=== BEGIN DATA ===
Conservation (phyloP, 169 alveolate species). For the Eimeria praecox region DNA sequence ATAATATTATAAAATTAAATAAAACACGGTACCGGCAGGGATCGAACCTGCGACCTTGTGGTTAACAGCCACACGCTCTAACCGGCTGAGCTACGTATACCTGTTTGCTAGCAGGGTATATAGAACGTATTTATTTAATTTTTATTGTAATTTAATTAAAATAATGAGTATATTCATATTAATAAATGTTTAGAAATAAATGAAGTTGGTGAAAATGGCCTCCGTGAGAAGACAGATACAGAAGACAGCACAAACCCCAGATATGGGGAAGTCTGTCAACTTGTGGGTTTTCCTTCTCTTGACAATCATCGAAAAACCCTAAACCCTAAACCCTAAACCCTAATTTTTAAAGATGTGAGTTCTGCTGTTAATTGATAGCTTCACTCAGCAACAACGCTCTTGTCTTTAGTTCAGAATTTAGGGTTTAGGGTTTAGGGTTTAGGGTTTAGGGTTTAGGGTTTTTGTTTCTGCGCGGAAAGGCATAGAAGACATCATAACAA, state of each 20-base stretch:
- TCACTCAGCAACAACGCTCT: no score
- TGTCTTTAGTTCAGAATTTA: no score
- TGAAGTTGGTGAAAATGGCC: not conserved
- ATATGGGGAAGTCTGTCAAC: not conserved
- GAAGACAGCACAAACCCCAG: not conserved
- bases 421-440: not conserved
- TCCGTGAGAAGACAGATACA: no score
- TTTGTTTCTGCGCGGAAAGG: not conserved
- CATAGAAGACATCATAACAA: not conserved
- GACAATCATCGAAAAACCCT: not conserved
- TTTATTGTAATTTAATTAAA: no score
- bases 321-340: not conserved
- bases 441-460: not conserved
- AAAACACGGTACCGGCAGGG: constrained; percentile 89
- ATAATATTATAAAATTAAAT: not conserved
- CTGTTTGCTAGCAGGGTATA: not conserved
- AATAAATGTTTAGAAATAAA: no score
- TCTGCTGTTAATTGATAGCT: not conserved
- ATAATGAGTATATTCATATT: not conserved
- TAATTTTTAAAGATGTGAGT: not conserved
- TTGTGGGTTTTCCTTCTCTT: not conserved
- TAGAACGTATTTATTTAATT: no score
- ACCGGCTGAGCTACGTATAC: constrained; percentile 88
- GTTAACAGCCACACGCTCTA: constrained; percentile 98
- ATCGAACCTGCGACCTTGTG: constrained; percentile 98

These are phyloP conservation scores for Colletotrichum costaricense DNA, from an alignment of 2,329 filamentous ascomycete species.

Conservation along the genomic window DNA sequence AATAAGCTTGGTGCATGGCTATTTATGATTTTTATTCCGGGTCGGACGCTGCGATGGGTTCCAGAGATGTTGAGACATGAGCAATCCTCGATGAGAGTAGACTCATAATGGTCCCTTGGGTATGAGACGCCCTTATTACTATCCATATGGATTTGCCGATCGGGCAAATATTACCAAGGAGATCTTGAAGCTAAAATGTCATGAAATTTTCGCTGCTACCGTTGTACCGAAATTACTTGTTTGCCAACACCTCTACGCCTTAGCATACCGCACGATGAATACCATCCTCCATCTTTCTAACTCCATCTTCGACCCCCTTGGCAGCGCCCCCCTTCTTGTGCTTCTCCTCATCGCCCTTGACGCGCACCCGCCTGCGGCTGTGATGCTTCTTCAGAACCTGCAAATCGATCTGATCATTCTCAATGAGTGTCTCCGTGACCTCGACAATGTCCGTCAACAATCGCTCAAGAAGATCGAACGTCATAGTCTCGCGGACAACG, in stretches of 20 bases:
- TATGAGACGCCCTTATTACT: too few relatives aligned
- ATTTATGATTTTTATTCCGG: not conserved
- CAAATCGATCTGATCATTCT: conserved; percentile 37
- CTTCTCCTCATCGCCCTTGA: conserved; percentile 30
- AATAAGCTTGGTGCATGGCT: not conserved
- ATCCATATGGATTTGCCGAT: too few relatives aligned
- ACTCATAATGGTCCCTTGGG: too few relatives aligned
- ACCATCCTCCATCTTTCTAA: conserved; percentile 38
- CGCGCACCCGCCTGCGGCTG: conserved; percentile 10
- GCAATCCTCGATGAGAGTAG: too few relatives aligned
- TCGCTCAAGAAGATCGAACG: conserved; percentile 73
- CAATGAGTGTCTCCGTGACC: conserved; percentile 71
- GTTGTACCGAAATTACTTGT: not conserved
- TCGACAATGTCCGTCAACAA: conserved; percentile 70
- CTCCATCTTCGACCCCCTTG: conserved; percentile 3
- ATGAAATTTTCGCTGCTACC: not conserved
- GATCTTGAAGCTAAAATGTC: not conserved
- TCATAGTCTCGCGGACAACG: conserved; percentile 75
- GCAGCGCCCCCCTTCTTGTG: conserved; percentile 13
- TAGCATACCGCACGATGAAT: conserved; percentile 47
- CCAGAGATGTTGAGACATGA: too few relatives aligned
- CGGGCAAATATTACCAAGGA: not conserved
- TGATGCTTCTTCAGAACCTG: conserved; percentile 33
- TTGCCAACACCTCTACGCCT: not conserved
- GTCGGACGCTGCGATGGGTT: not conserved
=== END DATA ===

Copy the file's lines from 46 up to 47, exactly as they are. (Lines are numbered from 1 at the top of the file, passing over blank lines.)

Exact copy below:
- TCATAGTCTCGCGGACAACG: conserved; percentile 75
- GCAGCGCCCCCCTTCTTGTG: conserved; percentile 13